Sometime this month, the Supreme Court is expected to rule on the future of affirmative action in college admissions.
A pair of lawsuits brought against Harvard University and the University of North Carolina, Chapel Hill, by advocacy group Students for Fair Admissions, accuse the effort to admit a more diverse class of systemically disadvantaging Asian applicants.
A decision could come anytime between now and June 30, and many legal analysts expect the conservative-majority court will overturn race-conscious admissions practices.
It would be a consequential and disruptive decision that, in my view, would represent a victory for fairness in the application process.
But it would only do part of the job of making college admissions truly fair: The next behemoth that should be tackled is nepotism.
Thanks to the Supreme Court case, Harvard had to hand over troves of internal data about how they craft their classes. And, when you pull back the curtain on that infamously cutthroat and opaque admissions process, you find rampant backdoors into Harvard.
In 2019, researchers at the National Bureau of Economic Research analyzed Harvard’s admissions data. They found that, while Harvard’s admissions rate averaged 6% from 2009 to 2014, special interest groups had a drastically easier time getting in.
A legacy applicant with a close relative who graduated from Harvard had a 33.6% chance of acceptance (the Common Application used by most colleges and universities explicitly asks where your parents went to school, which shouldn’t even be a question).
A student on the “dean’s interest list” — code for someone whose family donated to the school — had a 42.2% shot. And a child of faculty or staff had a 46.7% chance of getting in.
In fact, the researchers found that 43% of white students at Harvard were either legacies, children of faculty, kin of donors, or a recruited athlete. And a staggering 75% of them wouldn’t have gotten in if not for that special status.
Harvard admits fewer than 2,000 students per class, and its admissions rate has plummeted to just 3.41% this year.
It’s harder than ever to get into Harvard… that is, if you were born with the wrong last name or to parents with the wrong bank balance.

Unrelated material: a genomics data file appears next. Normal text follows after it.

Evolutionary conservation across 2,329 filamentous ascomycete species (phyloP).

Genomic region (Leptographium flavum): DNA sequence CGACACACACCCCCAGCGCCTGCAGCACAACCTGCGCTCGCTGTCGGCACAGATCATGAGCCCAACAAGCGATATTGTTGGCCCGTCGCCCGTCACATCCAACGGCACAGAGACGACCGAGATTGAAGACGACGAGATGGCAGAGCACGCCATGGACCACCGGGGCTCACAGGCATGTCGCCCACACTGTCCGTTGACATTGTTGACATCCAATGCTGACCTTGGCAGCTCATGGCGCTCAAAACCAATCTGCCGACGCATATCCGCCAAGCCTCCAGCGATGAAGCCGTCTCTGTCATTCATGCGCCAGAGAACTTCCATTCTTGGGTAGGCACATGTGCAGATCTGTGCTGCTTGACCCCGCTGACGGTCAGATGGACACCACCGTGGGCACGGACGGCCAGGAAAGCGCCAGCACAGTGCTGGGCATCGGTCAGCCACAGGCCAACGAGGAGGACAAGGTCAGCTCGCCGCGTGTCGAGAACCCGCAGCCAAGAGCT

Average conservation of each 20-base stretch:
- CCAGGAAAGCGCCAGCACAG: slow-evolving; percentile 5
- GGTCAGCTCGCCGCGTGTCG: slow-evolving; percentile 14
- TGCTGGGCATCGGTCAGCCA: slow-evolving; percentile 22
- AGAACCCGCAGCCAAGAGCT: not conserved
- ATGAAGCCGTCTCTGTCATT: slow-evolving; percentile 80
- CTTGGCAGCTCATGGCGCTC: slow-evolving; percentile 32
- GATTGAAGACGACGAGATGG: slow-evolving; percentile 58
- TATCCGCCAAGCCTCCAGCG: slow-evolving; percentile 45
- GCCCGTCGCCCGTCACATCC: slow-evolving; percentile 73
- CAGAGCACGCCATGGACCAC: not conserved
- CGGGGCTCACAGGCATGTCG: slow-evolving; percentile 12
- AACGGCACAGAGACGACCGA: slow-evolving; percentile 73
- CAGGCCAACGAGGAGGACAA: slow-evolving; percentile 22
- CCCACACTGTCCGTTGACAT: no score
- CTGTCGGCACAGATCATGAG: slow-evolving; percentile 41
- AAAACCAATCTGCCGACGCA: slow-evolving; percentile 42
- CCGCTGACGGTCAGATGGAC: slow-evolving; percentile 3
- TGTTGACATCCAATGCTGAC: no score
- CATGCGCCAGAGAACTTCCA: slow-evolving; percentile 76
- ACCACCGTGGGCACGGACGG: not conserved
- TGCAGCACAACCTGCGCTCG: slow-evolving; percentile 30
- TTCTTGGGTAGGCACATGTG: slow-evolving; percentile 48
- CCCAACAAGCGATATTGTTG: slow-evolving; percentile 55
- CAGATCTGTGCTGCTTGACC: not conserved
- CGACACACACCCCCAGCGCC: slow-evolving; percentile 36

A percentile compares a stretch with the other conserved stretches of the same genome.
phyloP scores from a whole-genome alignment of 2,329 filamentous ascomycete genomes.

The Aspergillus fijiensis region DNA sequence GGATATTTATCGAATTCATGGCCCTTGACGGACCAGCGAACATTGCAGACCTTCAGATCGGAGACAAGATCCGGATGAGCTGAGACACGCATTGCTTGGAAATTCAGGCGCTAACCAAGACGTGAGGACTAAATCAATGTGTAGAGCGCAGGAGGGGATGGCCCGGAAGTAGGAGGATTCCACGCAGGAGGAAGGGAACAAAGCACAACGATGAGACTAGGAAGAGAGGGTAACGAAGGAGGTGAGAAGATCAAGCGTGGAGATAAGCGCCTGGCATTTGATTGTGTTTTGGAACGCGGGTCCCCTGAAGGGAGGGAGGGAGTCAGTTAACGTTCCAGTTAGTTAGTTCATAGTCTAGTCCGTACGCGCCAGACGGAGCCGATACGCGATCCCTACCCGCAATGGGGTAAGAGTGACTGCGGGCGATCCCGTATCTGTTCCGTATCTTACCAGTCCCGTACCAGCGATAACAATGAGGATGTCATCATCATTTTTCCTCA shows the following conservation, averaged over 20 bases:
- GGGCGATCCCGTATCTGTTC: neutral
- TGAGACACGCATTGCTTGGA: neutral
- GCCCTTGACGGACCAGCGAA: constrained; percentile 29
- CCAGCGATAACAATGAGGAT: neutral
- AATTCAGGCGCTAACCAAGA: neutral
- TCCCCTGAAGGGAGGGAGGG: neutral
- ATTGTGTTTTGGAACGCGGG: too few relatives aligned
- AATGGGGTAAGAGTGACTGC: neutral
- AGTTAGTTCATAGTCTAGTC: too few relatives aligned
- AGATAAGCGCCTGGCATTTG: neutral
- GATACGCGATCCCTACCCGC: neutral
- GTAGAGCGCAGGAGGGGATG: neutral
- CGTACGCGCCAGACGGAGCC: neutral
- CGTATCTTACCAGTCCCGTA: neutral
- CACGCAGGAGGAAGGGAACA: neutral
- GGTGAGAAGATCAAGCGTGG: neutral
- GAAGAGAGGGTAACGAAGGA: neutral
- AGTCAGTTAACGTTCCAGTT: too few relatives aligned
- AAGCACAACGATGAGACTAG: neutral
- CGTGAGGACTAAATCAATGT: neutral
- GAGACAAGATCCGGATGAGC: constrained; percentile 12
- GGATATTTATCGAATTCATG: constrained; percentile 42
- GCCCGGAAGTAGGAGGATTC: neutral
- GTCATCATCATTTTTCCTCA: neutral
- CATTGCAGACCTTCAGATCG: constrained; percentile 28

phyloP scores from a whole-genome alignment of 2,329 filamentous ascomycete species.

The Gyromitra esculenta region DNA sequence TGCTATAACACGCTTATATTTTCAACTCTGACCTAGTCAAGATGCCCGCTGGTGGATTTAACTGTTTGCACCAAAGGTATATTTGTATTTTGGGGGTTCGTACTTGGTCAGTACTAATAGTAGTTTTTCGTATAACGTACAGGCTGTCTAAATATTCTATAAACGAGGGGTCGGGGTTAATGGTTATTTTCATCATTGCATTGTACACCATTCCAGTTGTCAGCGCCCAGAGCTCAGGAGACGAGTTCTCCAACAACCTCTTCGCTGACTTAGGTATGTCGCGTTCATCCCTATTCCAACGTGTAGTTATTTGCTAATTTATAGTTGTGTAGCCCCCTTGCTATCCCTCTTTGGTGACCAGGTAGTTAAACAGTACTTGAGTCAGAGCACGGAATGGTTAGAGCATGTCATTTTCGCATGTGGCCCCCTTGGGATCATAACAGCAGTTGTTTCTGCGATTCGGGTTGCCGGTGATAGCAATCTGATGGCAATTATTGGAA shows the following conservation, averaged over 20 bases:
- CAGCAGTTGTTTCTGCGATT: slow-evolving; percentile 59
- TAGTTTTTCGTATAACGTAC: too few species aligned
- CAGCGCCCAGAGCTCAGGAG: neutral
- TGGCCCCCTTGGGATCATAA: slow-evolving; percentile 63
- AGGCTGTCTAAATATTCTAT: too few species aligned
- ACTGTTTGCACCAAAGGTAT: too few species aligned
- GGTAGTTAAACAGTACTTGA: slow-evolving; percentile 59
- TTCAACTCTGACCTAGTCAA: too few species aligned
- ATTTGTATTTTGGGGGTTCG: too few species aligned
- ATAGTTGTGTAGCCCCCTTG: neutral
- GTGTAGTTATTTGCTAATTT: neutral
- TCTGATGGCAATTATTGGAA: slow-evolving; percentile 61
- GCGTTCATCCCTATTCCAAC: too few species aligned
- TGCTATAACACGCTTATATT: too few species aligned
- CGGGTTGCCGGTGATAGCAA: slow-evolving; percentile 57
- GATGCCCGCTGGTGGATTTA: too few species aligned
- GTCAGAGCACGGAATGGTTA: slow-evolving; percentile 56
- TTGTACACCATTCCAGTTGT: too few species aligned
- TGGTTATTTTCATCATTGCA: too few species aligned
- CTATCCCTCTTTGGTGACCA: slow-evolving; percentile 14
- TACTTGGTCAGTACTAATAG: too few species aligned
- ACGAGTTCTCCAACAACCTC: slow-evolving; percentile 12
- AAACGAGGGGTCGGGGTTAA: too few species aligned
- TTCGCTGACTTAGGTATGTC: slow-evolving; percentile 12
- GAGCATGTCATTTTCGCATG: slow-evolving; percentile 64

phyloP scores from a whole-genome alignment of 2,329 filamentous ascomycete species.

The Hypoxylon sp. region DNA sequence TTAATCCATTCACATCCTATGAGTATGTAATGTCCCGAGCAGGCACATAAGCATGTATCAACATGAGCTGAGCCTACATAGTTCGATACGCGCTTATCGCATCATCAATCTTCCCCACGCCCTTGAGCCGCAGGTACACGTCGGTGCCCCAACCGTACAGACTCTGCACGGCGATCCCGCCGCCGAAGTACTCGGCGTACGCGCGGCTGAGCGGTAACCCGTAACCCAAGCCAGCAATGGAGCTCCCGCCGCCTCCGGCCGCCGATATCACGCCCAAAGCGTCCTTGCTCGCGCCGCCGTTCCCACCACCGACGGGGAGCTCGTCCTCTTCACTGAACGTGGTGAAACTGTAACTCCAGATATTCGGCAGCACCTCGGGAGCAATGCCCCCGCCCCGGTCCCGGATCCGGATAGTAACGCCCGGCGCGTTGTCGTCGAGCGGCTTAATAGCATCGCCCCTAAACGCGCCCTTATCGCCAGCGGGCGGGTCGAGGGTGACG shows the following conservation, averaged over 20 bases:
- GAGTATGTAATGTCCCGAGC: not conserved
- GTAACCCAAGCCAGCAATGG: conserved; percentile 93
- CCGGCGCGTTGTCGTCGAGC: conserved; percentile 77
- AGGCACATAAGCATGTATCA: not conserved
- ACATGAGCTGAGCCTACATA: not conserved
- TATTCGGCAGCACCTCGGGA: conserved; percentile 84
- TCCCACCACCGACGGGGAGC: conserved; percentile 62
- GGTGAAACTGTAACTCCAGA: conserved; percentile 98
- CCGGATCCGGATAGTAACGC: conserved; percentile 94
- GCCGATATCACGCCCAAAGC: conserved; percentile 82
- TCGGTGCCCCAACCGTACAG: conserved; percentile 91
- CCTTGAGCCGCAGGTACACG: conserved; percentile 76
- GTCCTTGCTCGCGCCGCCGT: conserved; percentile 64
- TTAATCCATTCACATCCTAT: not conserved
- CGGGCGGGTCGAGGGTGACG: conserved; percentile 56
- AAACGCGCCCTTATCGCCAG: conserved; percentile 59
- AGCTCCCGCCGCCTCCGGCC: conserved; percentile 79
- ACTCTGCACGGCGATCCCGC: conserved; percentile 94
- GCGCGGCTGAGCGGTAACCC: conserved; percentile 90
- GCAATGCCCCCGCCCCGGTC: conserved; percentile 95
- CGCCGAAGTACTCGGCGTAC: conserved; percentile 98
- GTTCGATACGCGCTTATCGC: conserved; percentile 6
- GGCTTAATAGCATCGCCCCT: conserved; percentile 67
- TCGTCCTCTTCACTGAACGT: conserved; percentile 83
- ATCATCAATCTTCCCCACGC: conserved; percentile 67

I saw this firsthand when I went to a boarding school. My father never went to college, and I didn’t apply to my mom’s school.
But my peers who were children of Ivy League graduates sailed into their parents’ alma maters, and oftentimes their more qualified classmates received rejection letters from the very same colleges and universities.It was straight up unfair — and everybody knew it.
Every spot taken by someone who got in for the wrong reasons is a spot stolen from another applicant who busted their butt to get flawless grades and perfect test scores while juggling varsity sports and starting their own company on the side. There are many such stories of unsuccessful Harvard hopefuls.
Booting those kids out for an affirmative action admit is no less justifiable than skipping over them for an graduate’s kid. Both are unfair. And neither should ever happen. A alumnus or donor or professor’s child should have the same odds as anyone else.
If schools like Harvard are truly interested in creating a diverse class, they should be trying to diversify the last names of their students by dumping special legacy considerations. Undoubtedly, doing so would open the door for more first-generation graduates and underprivileged kids.
Harvard fought all the way up to the Supreme Court to maintain their race-conscious admissions process, claiming it’s critical to creating a diverse class.
But, in all reality, getting rid of the special status they confer on kids who know the right people would help achieve that same goal.
In fact, the researchers found that “removing preferences for athletes and legacies would significantly alter the racial distribution of admitted students, with the share of white admits falling and all other groups rising or remaining unchanged.”
The fact that we have a meritocracy and not an aristocracy underpins the American dream. Anyone can make it here with hard work and grit.
But schools like Harvard, which are churning out generation after generation of elite graduates from the same rich families, are manufacturing an American aristocracy.
It’s time for that to change.
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